-My college roomie had a Toshiba burst into flames.
-I've had several friends complain about HPs.
-My brother loves his MacBook and swears by it.
-I've heard recurring stories about MacBook batteries and the flickering screen problem.
-Everybody I've ever known who had a Gateway absolutely hated it and said they'd never ever buy one again.

I think just about any computer you get - and laptops in particular - you're kinda rolling the dice. They all have their own issues and even with the best ones you can still get a dud. Maybe Apple just does a good job of controlling their press or their fans are zealots who overlook their machines' faults, but I've generally heard good things about the MacBooks from the people who own and use them. I didn't hear the same positive tone about the G4.

The best computer I ever had started life as a 386-25 with 4 mb memory/20mb hdd/DOS and ended life as a Pentium I with 64mb ram/500 mb hdd/Windows 95 :). It never broke because I kept upgrading parts before they had a chance to wear out :). Can't quite do that with a laptop...

Anonymous said...

Fair enough! Seems like you've done your research about the shortcomings of the MacBook. It does look good and sleek, and the Mac OS can be pretty slick. (I've never heard a good thing about Gateway notebooks either!)

I bought myself one of those Tucano neoprene sleeves and that has done an amazing job keeping it in good shape (and scratch free) in my bag. I wouldn't recommend the ones that your laptop can unfold in as the exhaust vent will be blocked and they do run hot at times.

With all of the known problems, I don't know much about the value of purchasing the AppleCare extended warranty. I get the MacBook serviced directly by my institution, so I never see any bills of what the repairs and replacements have added up to.

I hear you about desktops. I've been building my own for a while now; have one system still running Windows 98SE that blew a power supply after 12 years. Replaced that and still running strong!

IWishIWasFlying said...

Sam, If you're not comfortable with the Boot Camp thing, there's another solution. Mac has software out there called Parallels, it can run simultaneous operating systems with no apparent lag on the the system. My good friend has his MacBook pro running the Mac OS as a host, and was then running XP, CentOS, Ubuntu and another version of linux i can't remember. They all worked flawlessly. I would suggest that you investigate this and it might help resolve the decision you're currently facing. Of course the Pro was so hot it could fry eggs, but that's a different discussion.

moe said...

Wait, you mean 600 hour CFI's don't know everything about flying!? :)

amulbunny said...

Once you get a Mac you'll never go back. (of course everyone else in this house has a PC). I love my mac. Next on my big purchase list is a powerbook with my name on it.

Glad you're doing so well.

amulbunny
( shovel any snow yet?)

Anonymous said...

I have both MAC and PCs. I LOVE MY POWERBOOK G4 ... the shortcomings on a MAC are that are very inflexible (the good side about that is that you can't really mess up the OS by randomly deleting files command.com, config.sys autoexec.bat and so on)

When it comes to PCs ... the only brand I would recommend is Sony, they tend to last a little longer ... the downside of that is that you are paying for the fact that you are buying a Sony ... so you are paying for the brand.

However ... I did see a 2000$ Sony have a hardrive crash in 3 days after I open it up!

What I would buy right now:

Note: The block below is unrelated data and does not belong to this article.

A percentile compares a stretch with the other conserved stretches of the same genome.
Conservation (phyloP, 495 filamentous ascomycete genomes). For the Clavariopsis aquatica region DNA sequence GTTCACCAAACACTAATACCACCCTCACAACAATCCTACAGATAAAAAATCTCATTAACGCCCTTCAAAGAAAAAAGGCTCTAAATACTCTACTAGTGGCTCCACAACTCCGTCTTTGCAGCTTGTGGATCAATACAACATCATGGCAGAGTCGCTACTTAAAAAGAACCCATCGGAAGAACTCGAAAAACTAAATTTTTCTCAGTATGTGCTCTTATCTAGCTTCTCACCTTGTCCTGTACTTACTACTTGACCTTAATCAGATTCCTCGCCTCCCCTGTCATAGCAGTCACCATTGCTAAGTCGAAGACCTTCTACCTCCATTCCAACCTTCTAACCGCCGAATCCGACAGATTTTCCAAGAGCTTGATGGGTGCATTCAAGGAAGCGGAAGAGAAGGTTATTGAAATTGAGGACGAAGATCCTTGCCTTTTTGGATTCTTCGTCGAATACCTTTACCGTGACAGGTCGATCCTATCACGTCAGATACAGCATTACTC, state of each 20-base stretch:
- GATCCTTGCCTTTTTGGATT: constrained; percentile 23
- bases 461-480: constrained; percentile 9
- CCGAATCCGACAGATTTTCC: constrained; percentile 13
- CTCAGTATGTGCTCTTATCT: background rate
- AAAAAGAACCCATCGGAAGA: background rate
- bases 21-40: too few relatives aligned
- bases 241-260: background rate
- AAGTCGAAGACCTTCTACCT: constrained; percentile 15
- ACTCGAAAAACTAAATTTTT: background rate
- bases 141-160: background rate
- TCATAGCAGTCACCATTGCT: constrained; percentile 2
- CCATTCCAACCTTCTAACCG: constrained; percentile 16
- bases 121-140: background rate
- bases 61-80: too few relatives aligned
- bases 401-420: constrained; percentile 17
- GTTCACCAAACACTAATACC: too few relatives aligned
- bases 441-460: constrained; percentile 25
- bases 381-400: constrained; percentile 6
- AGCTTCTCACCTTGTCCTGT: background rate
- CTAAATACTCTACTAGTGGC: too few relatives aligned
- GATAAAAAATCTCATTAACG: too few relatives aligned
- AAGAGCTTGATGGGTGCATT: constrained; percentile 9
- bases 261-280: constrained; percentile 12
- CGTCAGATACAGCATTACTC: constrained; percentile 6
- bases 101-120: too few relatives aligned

1) Core 2 Duo processor

2) Two gigs of RAM

3) Windows XP NOT Vista if you decide to go with a PC ... good luck finding computers with XP though ... you can only get them with XP right now if you order them directly from the manufacturer.

- MAC has a MUCH better graphics card!!!

However ... keep in mind that if you instal windows on a MAC you make the MAC susceptible to all the PC problems ... so I hope you are a huge fan of the Blue Screen cause you will see a lot of that.

Btw ... my next LAPTOP is going to be another MAC!



Best Buy Computer Specialist

Anonymous said...

If you look at Windows vs. Macintosh like you would a car purchase, Macintosh is the way to go.

Macintoshes hold their value extremely well whereas Windows machines are worth much less on the resale market. Just compare prices on eBay for used Macs vs. Windows laptops.

I liken it to owning an Acura vs. a Cadillac. They are both nice luxury vehicles when new, but the Cadillac depreciates MUCH faster and just doesn't bring as much when you want to sell it.

Go with Macintosh.

Joaquin said...

I just had a similar computer crisis. My 2004 G4 Powerbook has had a half-useable cracked screen for the last year (dropped some bongos on it... don't ask), and I recently decided to get it fixed. Rather than pay the $800 Apple wants for a brand new LCD, I bought a LCD third-party off ebay and had a local non-Apple-certified shop install it. It wouldn't work after they put it in, and a certified shop that I had inspect it afterwards said that there were many possibilities of what could have gone wrong. So I'm out $400, with a screen that doesn't work at all (no backlight) instead of a cracked screen that was semi-useable.

Anyway, the punchline is that I'm now looking for a new computer, and I am pretty much decided on a MacBook with boot camp. Other than not withstanding drums dropped on it, my mac never gave me any problems, and its resistance to infection and tampering is addictive. I mainly want to use the windows side for logbook pro, which many of my coworkers use. Which brings me to my question: Sam, do you use any logbook software? What do you recommend, especially with regard to what interviewers like to see?

Thanks,

--Joaquin

Anonymous said...

You might want to have 2 gigs of RAM with the MacBook. Cheap upgrade but quite nice performance increase. OSX really knows how to take advantage large quantities of RAM.

Anonymous said...

I switched to mac a few years ago when I got tired of all the updates I had to do on a new xp installation for a family member - one hour to install xp, the rest of the day installing updates. For what its worth I'm a regional pilot that does web design and I take my macbook on every trip. Its held up just fine.